A Vote-Delegate Texas Mismatch? Mixed Blessing for Obama
by markjay, Thu Feb 14, 2008 at 08:40:35 AM EST
I've seen a number of informative postings on MyDD and elsewhere about the complicated delegate allocation system in Texas. No delegates are allocates through the statewide primary results. Rather, 35% of pledged delegates are allocated by a caucus system and 65% of pledged delegates are allocated based on primary vote obtained in Texas's 31 State Senate Districts. What's more, the number of delegates allocated per senate district for both the primaries and the caucuses are dependent on how many people voted Democratic in that district in 2004, a formula that heavily favors African-American communities and will likely severely restrict the impact of the rapidly expanding Latino vote.
Does this system favor Obama or Clinton? Perhaps the answer is not as obvious as it seems.
Of course at one level, it heavily favors Obama. There seems little doubt that he will win pledged delegates in Texas that are disproportionate to his share of the primary vote. This will help him maintain his current lead in pledged delegates.
However, the Obama campaign is making a major push to argue that whoever wins the pledged delegates should win the nomination. If the super delegates vote counter to the pledged delegates, that would be going against the "will of the people," so the argument goes.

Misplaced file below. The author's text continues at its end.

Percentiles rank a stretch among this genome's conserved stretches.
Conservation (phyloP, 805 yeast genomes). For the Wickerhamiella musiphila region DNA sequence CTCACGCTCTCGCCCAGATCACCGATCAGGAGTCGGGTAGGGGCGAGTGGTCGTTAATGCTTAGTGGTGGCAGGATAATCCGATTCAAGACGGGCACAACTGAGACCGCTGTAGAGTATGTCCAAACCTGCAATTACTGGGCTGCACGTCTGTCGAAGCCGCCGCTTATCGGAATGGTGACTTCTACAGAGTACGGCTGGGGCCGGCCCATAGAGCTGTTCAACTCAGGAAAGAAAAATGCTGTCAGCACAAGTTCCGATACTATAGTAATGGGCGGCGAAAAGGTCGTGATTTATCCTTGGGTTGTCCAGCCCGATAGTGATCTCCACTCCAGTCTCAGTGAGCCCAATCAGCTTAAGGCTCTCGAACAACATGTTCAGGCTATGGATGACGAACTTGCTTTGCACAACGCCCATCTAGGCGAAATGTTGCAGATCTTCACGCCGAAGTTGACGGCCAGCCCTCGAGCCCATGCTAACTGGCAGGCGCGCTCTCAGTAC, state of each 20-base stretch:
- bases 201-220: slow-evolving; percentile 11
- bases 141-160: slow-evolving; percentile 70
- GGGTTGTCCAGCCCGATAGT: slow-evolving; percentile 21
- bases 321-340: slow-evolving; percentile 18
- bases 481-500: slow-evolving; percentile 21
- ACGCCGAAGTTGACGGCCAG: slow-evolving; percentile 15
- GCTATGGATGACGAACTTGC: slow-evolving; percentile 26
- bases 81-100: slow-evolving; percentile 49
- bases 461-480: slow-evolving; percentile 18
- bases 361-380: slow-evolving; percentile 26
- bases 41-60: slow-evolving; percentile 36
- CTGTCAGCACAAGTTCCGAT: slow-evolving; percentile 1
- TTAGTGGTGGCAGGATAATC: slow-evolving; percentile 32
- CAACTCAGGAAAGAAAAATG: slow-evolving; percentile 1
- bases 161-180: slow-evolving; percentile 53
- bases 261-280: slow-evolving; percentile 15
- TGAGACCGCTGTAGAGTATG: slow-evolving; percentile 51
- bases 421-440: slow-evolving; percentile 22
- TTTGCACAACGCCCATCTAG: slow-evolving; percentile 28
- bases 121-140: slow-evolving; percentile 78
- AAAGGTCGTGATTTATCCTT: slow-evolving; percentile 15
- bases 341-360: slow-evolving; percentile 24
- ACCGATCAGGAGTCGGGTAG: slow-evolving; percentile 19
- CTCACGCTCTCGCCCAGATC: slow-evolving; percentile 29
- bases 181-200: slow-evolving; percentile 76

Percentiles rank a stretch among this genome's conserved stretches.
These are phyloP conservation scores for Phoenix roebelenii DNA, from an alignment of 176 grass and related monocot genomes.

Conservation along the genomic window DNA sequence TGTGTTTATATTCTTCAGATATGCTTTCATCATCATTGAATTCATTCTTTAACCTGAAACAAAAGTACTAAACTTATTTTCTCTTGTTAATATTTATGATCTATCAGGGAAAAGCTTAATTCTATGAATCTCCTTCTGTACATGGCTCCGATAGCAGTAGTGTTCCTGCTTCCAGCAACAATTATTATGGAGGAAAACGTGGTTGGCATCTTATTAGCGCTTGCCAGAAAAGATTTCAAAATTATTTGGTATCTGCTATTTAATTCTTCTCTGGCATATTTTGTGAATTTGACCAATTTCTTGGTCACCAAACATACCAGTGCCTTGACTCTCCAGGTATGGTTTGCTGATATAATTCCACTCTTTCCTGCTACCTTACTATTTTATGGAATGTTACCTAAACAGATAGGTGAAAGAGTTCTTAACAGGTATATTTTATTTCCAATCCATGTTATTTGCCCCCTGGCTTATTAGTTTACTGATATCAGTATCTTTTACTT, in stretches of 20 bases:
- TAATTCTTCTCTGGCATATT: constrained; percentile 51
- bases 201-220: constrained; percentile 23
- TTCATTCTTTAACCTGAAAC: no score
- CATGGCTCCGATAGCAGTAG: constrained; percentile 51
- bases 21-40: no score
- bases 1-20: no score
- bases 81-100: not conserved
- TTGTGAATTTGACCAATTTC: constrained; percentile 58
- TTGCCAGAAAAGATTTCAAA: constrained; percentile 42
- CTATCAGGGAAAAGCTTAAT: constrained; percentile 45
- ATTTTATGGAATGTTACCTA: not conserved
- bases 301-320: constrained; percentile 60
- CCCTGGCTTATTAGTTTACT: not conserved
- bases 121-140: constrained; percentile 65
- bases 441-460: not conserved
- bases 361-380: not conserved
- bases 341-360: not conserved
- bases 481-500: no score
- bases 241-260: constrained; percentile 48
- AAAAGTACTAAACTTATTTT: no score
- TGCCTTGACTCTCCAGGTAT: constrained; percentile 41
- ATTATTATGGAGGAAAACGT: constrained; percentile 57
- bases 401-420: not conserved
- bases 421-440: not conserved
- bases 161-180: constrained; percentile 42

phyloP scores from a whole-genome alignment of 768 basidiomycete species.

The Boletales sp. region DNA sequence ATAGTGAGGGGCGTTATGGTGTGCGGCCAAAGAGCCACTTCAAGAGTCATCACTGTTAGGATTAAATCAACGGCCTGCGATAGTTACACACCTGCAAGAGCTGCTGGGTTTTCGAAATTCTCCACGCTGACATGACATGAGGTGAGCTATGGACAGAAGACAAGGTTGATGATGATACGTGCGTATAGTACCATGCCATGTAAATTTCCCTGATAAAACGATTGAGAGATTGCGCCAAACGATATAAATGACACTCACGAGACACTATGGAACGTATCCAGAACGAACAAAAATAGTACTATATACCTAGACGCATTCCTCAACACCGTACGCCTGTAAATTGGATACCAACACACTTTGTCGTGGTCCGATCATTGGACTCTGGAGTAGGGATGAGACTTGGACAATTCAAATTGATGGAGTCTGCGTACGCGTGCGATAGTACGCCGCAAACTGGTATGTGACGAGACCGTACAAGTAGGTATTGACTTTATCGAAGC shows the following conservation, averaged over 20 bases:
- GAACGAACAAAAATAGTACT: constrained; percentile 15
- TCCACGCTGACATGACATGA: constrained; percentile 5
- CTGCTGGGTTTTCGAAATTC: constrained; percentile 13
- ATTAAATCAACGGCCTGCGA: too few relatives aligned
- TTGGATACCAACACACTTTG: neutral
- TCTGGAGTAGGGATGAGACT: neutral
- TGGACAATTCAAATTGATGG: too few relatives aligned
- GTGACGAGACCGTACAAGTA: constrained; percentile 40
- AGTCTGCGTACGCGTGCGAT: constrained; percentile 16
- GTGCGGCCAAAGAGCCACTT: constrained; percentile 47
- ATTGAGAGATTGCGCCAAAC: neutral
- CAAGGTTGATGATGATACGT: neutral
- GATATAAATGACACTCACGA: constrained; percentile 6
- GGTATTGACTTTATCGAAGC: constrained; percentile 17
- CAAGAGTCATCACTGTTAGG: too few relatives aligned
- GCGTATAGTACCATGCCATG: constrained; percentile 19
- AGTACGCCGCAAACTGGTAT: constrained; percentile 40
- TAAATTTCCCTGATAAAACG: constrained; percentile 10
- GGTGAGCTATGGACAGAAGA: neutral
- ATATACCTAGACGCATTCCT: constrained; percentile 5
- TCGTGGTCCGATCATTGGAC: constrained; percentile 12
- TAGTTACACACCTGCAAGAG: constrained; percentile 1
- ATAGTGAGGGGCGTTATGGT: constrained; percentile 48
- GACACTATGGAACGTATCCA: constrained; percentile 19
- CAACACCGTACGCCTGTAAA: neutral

A major potential flaw in this argument is that the pledged delegate totals do not always reflect the will of the people. There is some evidence of discrepancies from earlier states, such as Nevada, but those received comparatively minor attention. In contrast, Texas is one of the largest states in the nation and the media will be paying very close attention to what takes place there on the crucial March 4 mini-Super Tuesday. Any substantial discrepancy between the primary results and the pledged delegate allocation will undoubtedly receive important media attention. Larger numbers of people will start to realize that the number of pledged delegates does not always reflect the will of the people.
Later, if and when super delegates tilt toward Clinton, and the Obama campaign accuses them of going against the will of the people as reflected by pledged delegates, they, and the Clinton campaign, will have an easy answer: what about Texas?
In other words, while Obama will be glad to get any kind of delegate advantage he can out of Texas, there are also political costs involved with winning delegates out or proportion to the primary vote. The 10-20 extra pledged delegates that Obama could squeeze out of Texas might weaken Obama's argument for winning over the 400+ super delegates who have not yet taken a stand.
For Obama to maintain his national momentum out of March 4, he needs to outright win the primary vote total in either Ohio or Texas. Similarly, if Clinton wins solid victories among the primary voters in both Ohio and Texas (and later Pennsylvania), that will strengthen her efforts at getting super delegates, no matter how the pledged delegates in Texas are divvied up.